Voice/Vision Holocaust Survivor Oral History Archive

David Burdowski - May 13, 1982

Feelings About the Germans and Poles

Yeah. How do you feel about the Germans now, today?

It's very hard to describe this, no? It's uh, and it's, it's probably hard to believe it, too. You have more hatred for the Poles than you have for the Germans.

Poles were always worse.

Well, I know that the Germans had an order and, and they did it. There's no doubt about it. They killed six million Jews, they killed my family. But uh, after the war, living in Germany, and living as a free person, I guess the hatred kind of went away from before it. But the hatred goes back deeply while I was growing up in Poland. And being maybe uh, two, three Jewish kids between sixty Polish kids in one room and that's all you can hear is, "You goddamned Jew," that kind of baked in, in me more so than, than the hatred of the, of the Germans. Uh, when the war ended in '45, I had uh, we all had chances to go back home--back, back to Poland. I never went back. I was all over Germany. I was--I went to Italy, I went to France, but I never wanted to go back to Poland. I was twenty-one, first of all, if I would go back to Poland they probably would take me into the Polish army, and that's probably the last thing I want to do is after, after years of concentration camp and suffering to go into the Polish army as a Jew. So that, that was out. I never went back and I never was back. Even when I was two years ago in Germany, I had a chance to go to Poland and uh, in fact, I almost wanted to go, my daughter didn't let me...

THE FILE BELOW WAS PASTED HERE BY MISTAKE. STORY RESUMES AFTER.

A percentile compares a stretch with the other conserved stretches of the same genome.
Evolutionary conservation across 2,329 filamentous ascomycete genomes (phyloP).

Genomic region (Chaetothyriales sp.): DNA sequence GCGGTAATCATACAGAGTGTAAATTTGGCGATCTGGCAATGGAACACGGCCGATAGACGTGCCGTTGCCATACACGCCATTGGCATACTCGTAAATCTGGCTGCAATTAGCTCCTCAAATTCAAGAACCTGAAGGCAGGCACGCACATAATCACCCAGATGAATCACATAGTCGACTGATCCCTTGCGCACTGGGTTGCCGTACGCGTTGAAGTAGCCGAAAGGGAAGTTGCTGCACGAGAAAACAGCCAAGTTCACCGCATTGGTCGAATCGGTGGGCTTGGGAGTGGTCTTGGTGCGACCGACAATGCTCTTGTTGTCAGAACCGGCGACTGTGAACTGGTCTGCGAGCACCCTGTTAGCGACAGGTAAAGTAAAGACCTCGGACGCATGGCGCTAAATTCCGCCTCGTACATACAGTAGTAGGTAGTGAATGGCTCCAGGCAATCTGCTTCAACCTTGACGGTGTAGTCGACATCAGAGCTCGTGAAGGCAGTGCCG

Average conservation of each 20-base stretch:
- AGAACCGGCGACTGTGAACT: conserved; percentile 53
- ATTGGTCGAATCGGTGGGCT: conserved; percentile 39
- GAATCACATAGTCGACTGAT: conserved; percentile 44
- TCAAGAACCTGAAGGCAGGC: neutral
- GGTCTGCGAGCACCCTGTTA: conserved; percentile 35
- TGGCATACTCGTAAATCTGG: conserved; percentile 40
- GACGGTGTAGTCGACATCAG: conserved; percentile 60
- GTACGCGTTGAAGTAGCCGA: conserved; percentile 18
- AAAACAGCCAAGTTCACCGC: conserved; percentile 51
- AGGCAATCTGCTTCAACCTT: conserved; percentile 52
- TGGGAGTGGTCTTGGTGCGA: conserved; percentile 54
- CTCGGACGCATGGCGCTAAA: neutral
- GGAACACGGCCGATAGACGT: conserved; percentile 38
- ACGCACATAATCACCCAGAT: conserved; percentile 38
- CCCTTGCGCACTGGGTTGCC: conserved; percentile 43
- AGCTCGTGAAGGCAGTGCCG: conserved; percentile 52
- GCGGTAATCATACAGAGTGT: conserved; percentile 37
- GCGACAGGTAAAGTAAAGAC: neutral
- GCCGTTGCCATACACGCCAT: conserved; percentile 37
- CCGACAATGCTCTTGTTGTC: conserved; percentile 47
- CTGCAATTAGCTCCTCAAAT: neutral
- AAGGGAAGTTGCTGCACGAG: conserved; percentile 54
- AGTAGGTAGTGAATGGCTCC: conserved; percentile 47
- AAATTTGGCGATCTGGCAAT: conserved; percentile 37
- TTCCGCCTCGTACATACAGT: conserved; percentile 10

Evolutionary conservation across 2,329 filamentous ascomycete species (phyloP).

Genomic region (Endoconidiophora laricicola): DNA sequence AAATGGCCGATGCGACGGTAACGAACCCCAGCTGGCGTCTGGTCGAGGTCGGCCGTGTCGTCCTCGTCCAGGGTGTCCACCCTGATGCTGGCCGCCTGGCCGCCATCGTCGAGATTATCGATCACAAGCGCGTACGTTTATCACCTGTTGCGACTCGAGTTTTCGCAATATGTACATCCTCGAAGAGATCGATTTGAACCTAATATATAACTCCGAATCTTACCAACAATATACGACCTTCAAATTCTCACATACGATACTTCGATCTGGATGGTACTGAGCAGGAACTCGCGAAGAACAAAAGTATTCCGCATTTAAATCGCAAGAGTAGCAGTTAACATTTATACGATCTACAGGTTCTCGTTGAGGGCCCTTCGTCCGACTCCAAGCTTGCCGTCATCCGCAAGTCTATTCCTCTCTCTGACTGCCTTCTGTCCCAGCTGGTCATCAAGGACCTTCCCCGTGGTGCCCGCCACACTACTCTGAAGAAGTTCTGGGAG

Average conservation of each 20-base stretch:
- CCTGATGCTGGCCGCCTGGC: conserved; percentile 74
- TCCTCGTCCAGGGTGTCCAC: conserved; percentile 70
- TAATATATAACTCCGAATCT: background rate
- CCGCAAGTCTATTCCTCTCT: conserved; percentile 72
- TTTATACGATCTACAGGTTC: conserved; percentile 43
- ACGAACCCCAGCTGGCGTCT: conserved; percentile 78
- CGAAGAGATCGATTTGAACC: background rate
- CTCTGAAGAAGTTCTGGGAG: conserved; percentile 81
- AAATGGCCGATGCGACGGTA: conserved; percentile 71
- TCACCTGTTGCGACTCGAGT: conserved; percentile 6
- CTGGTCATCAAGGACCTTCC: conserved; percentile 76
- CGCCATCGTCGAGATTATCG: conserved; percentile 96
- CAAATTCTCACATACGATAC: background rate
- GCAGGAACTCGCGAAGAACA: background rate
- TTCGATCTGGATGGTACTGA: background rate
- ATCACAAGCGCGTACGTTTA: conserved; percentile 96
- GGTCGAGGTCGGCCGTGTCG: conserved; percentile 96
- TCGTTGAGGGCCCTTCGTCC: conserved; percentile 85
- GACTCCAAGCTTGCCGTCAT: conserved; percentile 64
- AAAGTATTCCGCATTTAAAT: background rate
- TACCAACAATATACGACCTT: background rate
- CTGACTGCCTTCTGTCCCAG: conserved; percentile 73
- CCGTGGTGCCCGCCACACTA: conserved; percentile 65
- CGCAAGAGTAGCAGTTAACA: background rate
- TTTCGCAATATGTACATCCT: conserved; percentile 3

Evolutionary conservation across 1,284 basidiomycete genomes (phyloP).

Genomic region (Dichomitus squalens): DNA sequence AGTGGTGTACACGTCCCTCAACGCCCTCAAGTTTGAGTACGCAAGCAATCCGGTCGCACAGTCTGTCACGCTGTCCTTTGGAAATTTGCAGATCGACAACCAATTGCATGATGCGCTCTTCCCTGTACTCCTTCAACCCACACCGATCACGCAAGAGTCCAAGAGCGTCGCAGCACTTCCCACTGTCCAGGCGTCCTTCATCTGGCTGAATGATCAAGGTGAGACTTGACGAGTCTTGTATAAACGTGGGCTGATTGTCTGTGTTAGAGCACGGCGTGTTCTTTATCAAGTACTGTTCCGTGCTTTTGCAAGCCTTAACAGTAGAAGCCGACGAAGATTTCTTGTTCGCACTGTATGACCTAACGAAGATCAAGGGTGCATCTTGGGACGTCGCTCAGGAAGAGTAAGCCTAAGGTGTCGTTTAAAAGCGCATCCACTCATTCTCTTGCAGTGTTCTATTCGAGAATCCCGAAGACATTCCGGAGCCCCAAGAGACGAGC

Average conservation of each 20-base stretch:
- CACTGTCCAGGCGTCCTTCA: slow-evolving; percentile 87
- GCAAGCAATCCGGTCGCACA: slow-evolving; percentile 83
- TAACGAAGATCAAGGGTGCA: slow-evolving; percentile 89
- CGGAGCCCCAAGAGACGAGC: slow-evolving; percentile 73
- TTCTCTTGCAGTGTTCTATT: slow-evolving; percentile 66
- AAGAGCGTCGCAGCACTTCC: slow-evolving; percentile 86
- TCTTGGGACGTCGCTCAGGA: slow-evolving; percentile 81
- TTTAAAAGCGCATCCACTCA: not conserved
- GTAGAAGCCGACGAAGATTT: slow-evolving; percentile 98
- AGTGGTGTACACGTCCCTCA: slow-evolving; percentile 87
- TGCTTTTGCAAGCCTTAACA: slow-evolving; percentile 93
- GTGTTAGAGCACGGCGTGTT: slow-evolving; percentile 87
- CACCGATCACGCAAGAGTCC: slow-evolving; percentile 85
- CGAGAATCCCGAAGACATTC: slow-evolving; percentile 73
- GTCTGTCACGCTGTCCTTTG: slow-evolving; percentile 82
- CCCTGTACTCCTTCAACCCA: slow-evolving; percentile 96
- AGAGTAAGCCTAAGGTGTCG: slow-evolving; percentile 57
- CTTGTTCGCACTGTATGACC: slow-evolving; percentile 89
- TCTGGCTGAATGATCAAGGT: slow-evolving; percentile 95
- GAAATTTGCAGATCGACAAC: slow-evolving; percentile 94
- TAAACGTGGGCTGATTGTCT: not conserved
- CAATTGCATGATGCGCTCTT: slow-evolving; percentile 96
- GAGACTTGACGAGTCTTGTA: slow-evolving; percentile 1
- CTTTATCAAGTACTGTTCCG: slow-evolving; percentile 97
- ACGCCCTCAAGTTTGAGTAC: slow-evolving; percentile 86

[interruption in interview]

...instead we went to uh, Paris. And I still have uh, at that time I had a cousin in Paris. So instead of going to Poland, we went to Paris.

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